Christopher Okigbo’s Voice
by Ikhide R. Ikheloa
First published in Next newspapers, March 13, 2011. Reproduced for archival purposes only.
The late great Christopher Okigbo once said of his poems’ similarities to other people’s works: “It is surprising how many lines of my Limits I am not sure are mine and yet do not know whose lines they were originally. But does it matter?” I think it matters. A while back on Next, the poet Chimalum Nwankwo offered evidence that Okigbo had plagiarized some of his poems. He quoted Carl Sandberg’s poem, For You: “The peace of great doors be for you./Wait at the knobs, at the panel oblongs./Wait for the great hinges.//The peace of great churches be for you./Where the players of loft pipe organs/Practice old lovely fragments, alone//The peace of great books be for you,/Stains of pressed clover leaves on pages,/Bleach of the light of years held in leather.//The peace of great prairies be for you./Listen among windplayers in cornfields./The wind learning over its oldest music.”
He contrasted it with Okigbo’s The Passage: “O Anna at the knobs of the panel oblong,/Hear us at the crossroads at the great hinges/Where the players of loft pipe organs/Rehearse old lovely fragments, alone-//Strains of pressed orange leaves on pages/Bleach of the light of years held in leather://For we are listening in cornfields/Among the windplayers,/Listening to the wind leaning over/Its loveliest fragment….”
Nwankwo has been harshly criticized for his views, but he has a point. Many Nigerian thinkers that I greatly respect and admire point out Okigbo’s youth and observe that “derivation” of others’ works was common practice at the time. But then if someone had shown me Sandburg’s lines without attribution, I would have sworn that it was Okigbo’s voice. Which begs the question: How much of Okigbo’s voice is borrowed or “derived”? Derivation is nothing new. The late Ola Rotimi made it very clear that his play The Gods Are Not To Blame was an adaptation of the Greek mythology Oedipus Rex. Wole Soyinka has been careful to make the connections between his plays and external influences. So is Okigbo guilty of plagiarism? Yes, I agree with Nwankwo There is no attribution as far as I can tell; if there had been notes explaining this, it would be reasonable to see this as an experiment.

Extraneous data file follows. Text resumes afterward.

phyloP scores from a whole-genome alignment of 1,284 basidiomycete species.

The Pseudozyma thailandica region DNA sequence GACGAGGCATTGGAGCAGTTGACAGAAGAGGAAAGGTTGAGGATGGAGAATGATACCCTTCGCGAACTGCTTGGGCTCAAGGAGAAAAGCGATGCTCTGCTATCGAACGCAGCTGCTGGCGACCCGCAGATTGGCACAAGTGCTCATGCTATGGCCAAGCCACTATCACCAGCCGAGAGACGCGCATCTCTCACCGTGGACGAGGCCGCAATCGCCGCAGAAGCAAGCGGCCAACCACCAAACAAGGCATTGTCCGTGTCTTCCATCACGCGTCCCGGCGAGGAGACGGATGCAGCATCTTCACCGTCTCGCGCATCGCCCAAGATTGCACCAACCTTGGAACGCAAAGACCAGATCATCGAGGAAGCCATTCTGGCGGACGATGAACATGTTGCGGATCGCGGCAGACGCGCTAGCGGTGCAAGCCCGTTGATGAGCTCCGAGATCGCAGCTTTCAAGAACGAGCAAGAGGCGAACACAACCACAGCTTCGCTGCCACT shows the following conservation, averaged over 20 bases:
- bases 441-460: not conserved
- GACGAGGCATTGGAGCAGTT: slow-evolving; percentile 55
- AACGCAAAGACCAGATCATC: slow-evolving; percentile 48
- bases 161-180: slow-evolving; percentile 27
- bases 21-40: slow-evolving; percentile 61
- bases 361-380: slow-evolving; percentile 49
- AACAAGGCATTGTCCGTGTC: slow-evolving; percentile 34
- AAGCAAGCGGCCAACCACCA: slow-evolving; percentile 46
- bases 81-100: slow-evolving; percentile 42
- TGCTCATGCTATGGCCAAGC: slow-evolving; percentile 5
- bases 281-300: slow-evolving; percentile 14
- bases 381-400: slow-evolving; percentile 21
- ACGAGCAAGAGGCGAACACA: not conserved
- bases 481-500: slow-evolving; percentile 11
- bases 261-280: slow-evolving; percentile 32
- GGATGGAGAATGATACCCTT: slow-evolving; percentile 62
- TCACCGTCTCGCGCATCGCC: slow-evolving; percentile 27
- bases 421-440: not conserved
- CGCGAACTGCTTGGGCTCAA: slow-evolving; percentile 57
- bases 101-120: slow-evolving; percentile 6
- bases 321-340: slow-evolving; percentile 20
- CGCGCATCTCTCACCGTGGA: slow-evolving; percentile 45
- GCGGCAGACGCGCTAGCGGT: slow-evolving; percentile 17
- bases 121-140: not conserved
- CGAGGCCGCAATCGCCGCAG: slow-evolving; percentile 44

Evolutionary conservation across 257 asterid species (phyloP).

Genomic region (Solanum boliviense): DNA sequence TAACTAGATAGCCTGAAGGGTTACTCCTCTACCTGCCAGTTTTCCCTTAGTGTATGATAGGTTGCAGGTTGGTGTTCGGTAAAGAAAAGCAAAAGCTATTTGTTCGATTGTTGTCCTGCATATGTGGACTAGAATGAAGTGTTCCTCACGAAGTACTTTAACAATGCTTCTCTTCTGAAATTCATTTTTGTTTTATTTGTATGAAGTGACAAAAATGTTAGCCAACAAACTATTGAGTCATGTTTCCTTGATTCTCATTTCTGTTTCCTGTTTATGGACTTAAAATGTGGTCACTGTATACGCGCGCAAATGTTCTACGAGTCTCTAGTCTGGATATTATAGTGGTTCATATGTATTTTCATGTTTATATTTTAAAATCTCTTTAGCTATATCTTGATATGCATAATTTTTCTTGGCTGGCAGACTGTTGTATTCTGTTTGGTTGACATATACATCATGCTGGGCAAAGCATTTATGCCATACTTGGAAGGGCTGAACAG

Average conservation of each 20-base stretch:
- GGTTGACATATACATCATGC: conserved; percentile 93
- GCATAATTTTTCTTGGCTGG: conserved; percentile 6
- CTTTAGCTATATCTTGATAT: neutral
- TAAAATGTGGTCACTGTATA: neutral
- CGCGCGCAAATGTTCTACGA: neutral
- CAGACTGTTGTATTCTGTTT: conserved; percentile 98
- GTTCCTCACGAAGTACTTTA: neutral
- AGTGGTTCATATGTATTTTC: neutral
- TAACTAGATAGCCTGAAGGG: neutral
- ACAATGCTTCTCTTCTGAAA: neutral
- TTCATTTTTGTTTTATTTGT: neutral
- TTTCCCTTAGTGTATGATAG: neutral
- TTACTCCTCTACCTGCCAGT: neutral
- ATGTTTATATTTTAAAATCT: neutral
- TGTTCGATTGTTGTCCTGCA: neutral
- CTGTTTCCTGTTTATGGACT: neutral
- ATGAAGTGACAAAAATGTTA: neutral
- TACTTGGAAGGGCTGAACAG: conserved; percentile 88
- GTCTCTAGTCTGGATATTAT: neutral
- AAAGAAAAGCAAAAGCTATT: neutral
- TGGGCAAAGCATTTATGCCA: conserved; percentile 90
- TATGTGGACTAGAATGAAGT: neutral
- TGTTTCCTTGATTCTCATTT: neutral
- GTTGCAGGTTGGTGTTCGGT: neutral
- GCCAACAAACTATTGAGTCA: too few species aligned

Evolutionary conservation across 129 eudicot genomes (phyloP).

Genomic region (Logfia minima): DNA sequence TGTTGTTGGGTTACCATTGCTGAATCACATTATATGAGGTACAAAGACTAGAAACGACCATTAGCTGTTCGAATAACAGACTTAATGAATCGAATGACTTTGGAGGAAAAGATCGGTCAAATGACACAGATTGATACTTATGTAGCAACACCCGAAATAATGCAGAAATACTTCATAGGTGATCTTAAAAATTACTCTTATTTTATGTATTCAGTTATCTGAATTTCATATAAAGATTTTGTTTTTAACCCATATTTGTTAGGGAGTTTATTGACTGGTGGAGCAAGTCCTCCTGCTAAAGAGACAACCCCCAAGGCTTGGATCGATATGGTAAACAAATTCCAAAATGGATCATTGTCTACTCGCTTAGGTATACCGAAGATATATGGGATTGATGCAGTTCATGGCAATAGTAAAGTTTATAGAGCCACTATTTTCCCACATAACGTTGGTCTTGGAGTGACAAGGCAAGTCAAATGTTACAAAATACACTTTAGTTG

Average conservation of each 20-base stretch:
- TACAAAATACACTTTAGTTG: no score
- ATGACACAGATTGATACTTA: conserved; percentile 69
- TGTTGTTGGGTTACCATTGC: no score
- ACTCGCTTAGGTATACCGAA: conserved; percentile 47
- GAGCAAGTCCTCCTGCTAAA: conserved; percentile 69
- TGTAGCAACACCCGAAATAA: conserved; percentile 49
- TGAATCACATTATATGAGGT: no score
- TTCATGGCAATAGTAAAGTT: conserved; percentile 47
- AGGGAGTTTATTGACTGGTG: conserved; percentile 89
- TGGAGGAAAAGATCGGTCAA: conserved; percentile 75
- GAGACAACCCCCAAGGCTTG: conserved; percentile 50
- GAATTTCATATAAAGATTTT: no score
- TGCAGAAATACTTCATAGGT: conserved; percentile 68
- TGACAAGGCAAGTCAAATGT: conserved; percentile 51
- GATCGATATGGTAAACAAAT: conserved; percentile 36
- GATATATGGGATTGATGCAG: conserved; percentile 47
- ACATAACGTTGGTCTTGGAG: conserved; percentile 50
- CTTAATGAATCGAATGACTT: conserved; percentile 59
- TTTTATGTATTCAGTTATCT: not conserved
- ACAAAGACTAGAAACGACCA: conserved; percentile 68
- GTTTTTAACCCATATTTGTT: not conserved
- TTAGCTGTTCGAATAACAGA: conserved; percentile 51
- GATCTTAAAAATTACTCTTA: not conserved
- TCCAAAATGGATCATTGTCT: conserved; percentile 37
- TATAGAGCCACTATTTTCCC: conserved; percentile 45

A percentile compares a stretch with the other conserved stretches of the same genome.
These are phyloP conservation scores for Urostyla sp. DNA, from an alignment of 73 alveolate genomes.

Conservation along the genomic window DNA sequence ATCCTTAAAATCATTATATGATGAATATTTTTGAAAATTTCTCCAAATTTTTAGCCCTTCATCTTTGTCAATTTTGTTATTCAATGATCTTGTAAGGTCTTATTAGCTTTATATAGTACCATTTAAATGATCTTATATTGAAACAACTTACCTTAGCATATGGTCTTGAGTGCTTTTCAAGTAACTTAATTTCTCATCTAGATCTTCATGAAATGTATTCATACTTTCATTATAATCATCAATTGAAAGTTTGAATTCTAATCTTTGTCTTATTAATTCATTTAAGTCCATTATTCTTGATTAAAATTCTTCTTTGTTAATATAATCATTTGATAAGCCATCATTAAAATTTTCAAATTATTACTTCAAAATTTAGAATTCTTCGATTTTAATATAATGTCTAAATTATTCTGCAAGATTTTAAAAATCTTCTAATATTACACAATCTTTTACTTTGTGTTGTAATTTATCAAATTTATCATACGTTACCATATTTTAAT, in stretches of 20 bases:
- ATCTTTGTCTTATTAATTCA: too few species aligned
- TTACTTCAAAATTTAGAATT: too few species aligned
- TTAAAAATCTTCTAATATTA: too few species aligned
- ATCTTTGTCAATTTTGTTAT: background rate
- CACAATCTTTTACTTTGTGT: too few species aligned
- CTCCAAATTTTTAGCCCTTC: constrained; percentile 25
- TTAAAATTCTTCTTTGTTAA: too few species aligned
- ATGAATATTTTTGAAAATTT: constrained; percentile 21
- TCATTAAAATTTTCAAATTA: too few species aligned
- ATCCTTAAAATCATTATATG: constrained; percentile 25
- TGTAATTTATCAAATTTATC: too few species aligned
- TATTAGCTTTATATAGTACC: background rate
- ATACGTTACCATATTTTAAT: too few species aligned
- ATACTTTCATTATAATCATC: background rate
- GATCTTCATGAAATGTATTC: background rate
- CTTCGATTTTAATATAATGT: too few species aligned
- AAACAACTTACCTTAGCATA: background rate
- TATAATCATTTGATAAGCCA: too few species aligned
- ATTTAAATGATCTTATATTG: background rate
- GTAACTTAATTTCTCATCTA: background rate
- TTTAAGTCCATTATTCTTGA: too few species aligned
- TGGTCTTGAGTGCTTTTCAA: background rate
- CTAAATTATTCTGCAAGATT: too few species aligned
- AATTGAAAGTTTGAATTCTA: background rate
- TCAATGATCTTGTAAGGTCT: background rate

A poem is a spiritual journey undertaken by the poet-priest, a deeply personal journey that finds voice in poetry. If I was to take a renowned writer’s work and incorporate it into mine, I would be required by traditional conventions to cite the source. If I was to come up with a copy of it, using most of the language, without attribution, it is possible that it would speak to a reader as the original spoke to me. If the reader was to find out that indeed, this new story used language and themes virtually lifted (in Okigbo’s case, about 80 percent) from the original, the reader would feel a certain sense of disappointment. There would also be questions as to whether indeed the writer undertook that journey personally. There is a software out there that determines how much of a student’s work is similar to work out there. Okigbo’s piece would have been unacceptable today were it to have been submitted as original work, no ifs, no buts about it. More importantly, it raises reasonable questions in my mind about how much of the spiritual journeys in his works were his journeys. I think that is an important question.
Donatus Nwoga wrote an excellent paper on the subject titled Plagiarism and Authentic Creativity in West Africa. The paper showcases several other instances of plagiarism by Okigbo. Take this piece by Miguel Hernandez, the Spanish author of “El amor ascendia entre nosotros“: “ Love ascended between us like the/moon between two palms/that have never embraced;/Love passed like a moon between/us and ate our solitary bodies/ And we are two ghosts who seek one another/And meet afar off.
Here is Okigbo’s “Lament of the Lavender Mist”: “The moon has ascended between us—/Between two pines/That bow to each other;/Love with the moon has ascended,/Has fed on our solitary stem;/And we are now shadows/That cling to each other/But kiss the air only.
Here are lines from Alberto Quintero Alvarez: “What departs leaves on the shore/Gazing seawards at the star foreseen;/What arrives announces its farewell/Before a coming-and going that goes on for ever.
Here is Okigbo: “An old star departs, leaves us here on the shore/Gazing heavenward for a new star approaching;/The new star appears, foreshadows its going/Before a going and coming that goes on forever…”
These pieces and several other instances in Nwoga’s excellent paper offer evidence of plagiarism; if it is “derivation”, it is actually poorly done, with little attempt at creativity. I believe my friends who assert that these forms of imitation were common practice at the time but it would be impossible to defend this conduct today. I am in awe of Okigbo and I doubt that the day will come when someone would convince me that he was anything less than a genius. But let’s call what he did by the real name: Plagiarism. And it matters, because it was wrong.